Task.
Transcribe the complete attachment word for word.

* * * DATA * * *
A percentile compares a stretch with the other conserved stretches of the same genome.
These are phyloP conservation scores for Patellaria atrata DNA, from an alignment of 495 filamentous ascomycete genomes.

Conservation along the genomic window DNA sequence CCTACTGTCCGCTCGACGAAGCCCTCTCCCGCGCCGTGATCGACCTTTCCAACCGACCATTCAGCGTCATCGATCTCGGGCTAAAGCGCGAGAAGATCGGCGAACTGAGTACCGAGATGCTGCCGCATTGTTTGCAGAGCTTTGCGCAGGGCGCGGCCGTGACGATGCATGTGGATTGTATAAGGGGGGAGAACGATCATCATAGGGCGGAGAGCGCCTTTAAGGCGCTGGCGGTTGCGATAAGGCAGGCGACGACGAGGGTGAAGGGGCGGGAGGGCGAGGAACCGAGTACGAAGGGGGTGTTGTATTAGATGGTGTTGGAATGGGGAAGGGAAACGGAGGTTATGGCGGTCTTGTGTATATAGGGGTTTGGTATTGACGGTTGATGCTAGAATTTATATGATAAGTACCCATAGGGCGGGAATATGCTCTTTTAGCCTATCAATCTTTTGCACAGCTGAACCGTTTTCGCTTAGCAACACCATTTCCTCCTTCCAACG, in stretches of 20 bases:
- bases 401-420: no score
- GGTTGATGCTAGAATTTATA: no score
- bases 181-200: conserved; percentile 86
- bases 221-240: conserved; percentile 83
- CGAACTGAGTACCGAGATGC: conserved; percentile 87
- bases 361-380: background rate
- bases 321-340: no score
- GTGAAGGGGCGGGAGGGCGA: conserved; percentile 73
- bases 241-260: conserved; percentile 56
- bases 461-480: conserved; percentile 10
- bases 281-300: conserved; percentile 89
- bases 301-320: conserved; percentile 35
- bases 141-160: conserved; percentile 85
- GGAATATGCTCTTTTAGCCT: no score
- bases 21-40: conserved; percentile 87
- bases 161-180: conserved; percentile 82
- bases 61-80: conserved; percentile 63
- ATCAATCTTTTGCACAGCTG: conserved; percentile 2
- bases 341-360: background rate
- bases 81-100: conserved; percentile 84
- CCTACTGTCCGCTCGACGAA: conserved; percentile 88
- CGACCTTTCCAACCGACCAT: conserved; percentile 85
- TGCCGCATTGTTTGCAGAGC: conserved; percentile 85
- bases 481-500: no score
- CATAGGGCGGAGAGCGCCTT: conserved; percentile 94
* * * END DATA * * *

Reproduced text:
A percentile compares a stretch with the other conserved stretches of the same genome.
These are phyloP conservation scores for Patellaria atrata DNA, from an alignment of 495 filamentous ascomycete genomes.

Conservation along the genomic window DNA sequence CCTACTGTCCGCTCGACGAAGCCCTCTCCCGCGCCGTGATCGACCTTTCCAACCGACCATTCAGCGTCATCGATCTCGGGCTAAAGCGCGAGAAGATCGGCGAACTGAGTACCGAGATGCTGCCGCATTGTTTGCAGAGCTTTGCGCAGGGCGCGGCCGTGACGATGCATGTGGATTGTATAAGGGGGGAGAACGATCATCATAGGGCGGAGAGCGCCTTTAAGGCGCTGGCGGTTGCGATAAGGCAGGCGACGACGAGGGTGAAGGGGCGGGAGGGCGAGGAACCGAGTACGAAGGGGGTGTTGTATTAGATGGTGTTGGAATGGGGAAGGGAAACGGAGGTTATGGCGGTCTTGTGTATATAGGGGTTTGGTATTGACGGTTGATGCTAGAATTTATATGATAAGTACCCATAGGGCGGGAATATGCTCTTTTAGCCTATCAATCTTTTGCACAGCTGAACCGTTTTCGCTTAGCAACACCATTTCCTCCTTCCAACG, in stretches of 20 bases:
- bases 401-420: no score
- GGTTGATGCTAGAATTTATA: no score
- bases 181-200: conserved; percentile 86
- bases 221-240: conserved; percentile 83
- CGAACTGAGTACCGAGATGC: conserved; percentile 87
- bases 361-380: background rate
- bases 321-340: no score
- GTGAAGGGGCGGGAGGGCGA: conserved; percentile 73
- bases 241-260: conserved; percentile 56
- bases 461-480: conserved; percentile 10
- bases 281-300: conserved; percentile 89
- bases 301-320: conserved; percentile 35
- bases 141-160: conserved; percentile 85
- GGAATATGCTCTTTTAGCCT: no score
- bases 21-40: conserved; percentile 87
- bases 161-180: conserved; percentile 82
- bases 61-80: conserved; percentile 63
- ATCAATCTTTTGCACAGCTG: conserved; percentile 2
- bases 341-360: background rate
- bases 81-100: conserved; percentile 84
- CCTACTGTCCGCTCGACGAA: conserved; percentile 88
- CGACCTTTCCAACCGACCAT: conserved; percentile 85
- TGCCGCATTGTTTGCAGAGC: conserved; percentile 85
- bases 481-500: no score
- CATAGGGCGGAGAGCGCCTT: conserved; percentile 94